char *cp = carr;
/* now cp[i] is just like carr[i] */

And just as we can do things with "*ip++" and "*cp++" to step
through iarr[] and carr[], we can do things with "*q++" to step
through arr[], our array of "Generic_Pt r"s. All we have to
do is set elements of that array as appropriate:

arr[0] = &this_var;
arr[1] = &that_var;
arr[2] = &the_other_v ar;
arr[3] = NULL; /* marks the end */

for (q = arr; *q != NULL; q++) {
... do something with *q ...
}

Of course, typedefs do not actually define new types, so "q" has
type "void **" -- q has type "pointer to Generic_Ptr", but "Generic_Pt r"
is just another name for "void *".

Note that "void **" is *not* generic; it is an ordinary, non-special
pointer. It just happens to point *to* a special kind of pointer.

[pause here, if you like :-) ]

The "void ***" type in C is just like any other triple-pointer: it
can be NULL, or can point to a single "void **", or can point into
an array of "void **"s. If "q" has type "void **", then we can
define a "pq" thus:

void ***pq = &q;

Now *pq is just another way to name "q", and if we do:

q = arr;

then q[i] names arr[i] as before.

Most often, triple pointers in C like "qp" come about when we need
to write a function that sets a variable like "q".

For instance, suppose we start with a function that creates an
array of "char *"s:

char **make_arr(size _t n) {
char **space;
size_t i;

space = malloc(n * sizeof *space);
if (space == NULL) ... do something here ...
for (i = 0; i < n; i++)
space[i] = NULL;
}

This function is reasonably straightforward and might be used to
build an "argv" array. Of course, each argv[i] also has to be
set to some useful value, not just NULL -- only the last one is
NULL -- so we might augment it a bit further:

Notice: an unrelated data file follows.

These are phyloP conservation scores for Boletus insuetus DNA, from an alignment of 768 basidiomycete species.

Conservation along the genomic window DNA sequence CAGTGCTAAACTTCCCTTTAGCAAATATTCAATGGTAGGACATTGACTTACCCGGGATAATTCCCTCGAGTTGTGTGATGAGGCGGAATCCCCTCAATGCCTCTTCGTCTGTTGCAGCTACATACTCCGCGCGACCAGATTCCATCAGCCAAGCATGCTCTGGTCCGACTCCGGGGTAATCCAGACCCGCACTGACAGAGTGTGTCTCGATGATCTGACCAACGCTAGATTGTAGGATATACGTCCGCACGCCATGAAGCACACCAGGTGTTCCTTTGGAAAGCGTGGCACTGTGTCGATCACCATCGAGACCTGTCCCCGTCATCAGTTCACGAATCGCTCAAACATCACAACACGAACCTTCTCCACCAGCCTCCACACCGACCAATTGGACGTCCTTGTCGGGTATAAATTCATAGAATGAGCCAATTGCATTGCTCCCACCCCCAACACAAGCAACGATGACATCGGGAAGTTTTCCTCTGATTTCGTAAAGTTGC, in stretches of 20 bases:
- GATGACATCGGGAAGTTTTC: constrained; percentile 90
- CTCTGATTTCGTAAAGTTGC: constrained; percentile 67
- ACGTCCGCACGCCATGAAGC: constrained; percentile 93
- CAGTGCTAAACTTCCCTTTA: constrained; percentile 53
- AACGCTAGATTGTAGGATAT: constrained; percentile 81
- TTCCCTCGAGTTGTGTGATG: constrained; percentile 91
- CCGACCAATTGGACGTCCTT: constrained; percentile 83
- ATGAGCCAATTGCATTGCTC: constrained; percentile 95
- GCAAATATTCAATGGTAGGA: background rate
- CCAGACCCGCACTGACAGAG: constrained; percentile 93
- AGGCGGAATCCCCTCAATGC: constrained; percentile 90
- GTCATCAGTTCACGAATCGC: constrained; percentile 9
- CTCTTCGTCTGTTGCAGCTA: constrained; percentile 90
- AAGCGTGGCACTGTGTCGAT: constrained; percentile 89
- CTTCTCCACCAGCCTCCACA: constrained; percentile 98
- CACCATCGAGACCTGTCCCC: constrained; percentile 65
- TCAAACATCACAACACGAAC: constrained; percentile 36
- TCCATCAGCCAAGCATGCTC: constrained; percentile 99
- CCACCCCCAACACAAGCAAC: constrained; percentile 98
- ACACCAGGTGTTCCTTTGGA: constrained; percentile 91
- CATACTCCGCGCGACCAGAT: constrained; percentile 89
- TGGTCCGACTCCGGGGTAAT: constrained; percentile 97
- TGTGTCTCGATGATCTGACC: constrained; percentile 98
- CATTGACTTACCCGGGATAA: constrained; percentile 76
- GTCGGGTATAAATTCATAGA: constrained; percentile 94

for (i = 0; i < n - 1; i++)
space[i] = malloc( ?? );
space[i] = NULL;

We still need to figure out how much space to allocate, i.e.,
to fill in the "??" part. We also need to handle the case where
we run out of memory (at least one of the malloc()s fails).

(Those paying particularly close attention should have noticed
by now that, with argc and argv, we have argv[argc]==NULL, not
argv[argc-1]==NULL. So make_arr() is not *quite* the same as
working with argv -- we would have to pass in argc+1.)

As the code progresses, we might eventually find ourselves
wanting to write a sub-function that takes "&space" and does
the malloc()-ing. Well, "space" has type "char **" here, so
&space has type "char ***".

If instead of an argv[]-like array, we want an arr[]-like array of
"void *"s, then we would have a "void **space", and if we decided
to put the allocation in a sub-function that takes &space, the
sub-function would have anargument of type "void ***".

Note, again, that it is ONLY the type "void *" that is special:
"void **", "void ***", and even "void ****" or "void *****" is just
ordinary pointer types, and obey all the normal rules for pointers
in C. The "void *" type is the ONLY "special" one, and its
"special-ness" is limited to ordinary assignments and those things
that emulate them (argument passing with prototypes, and -- because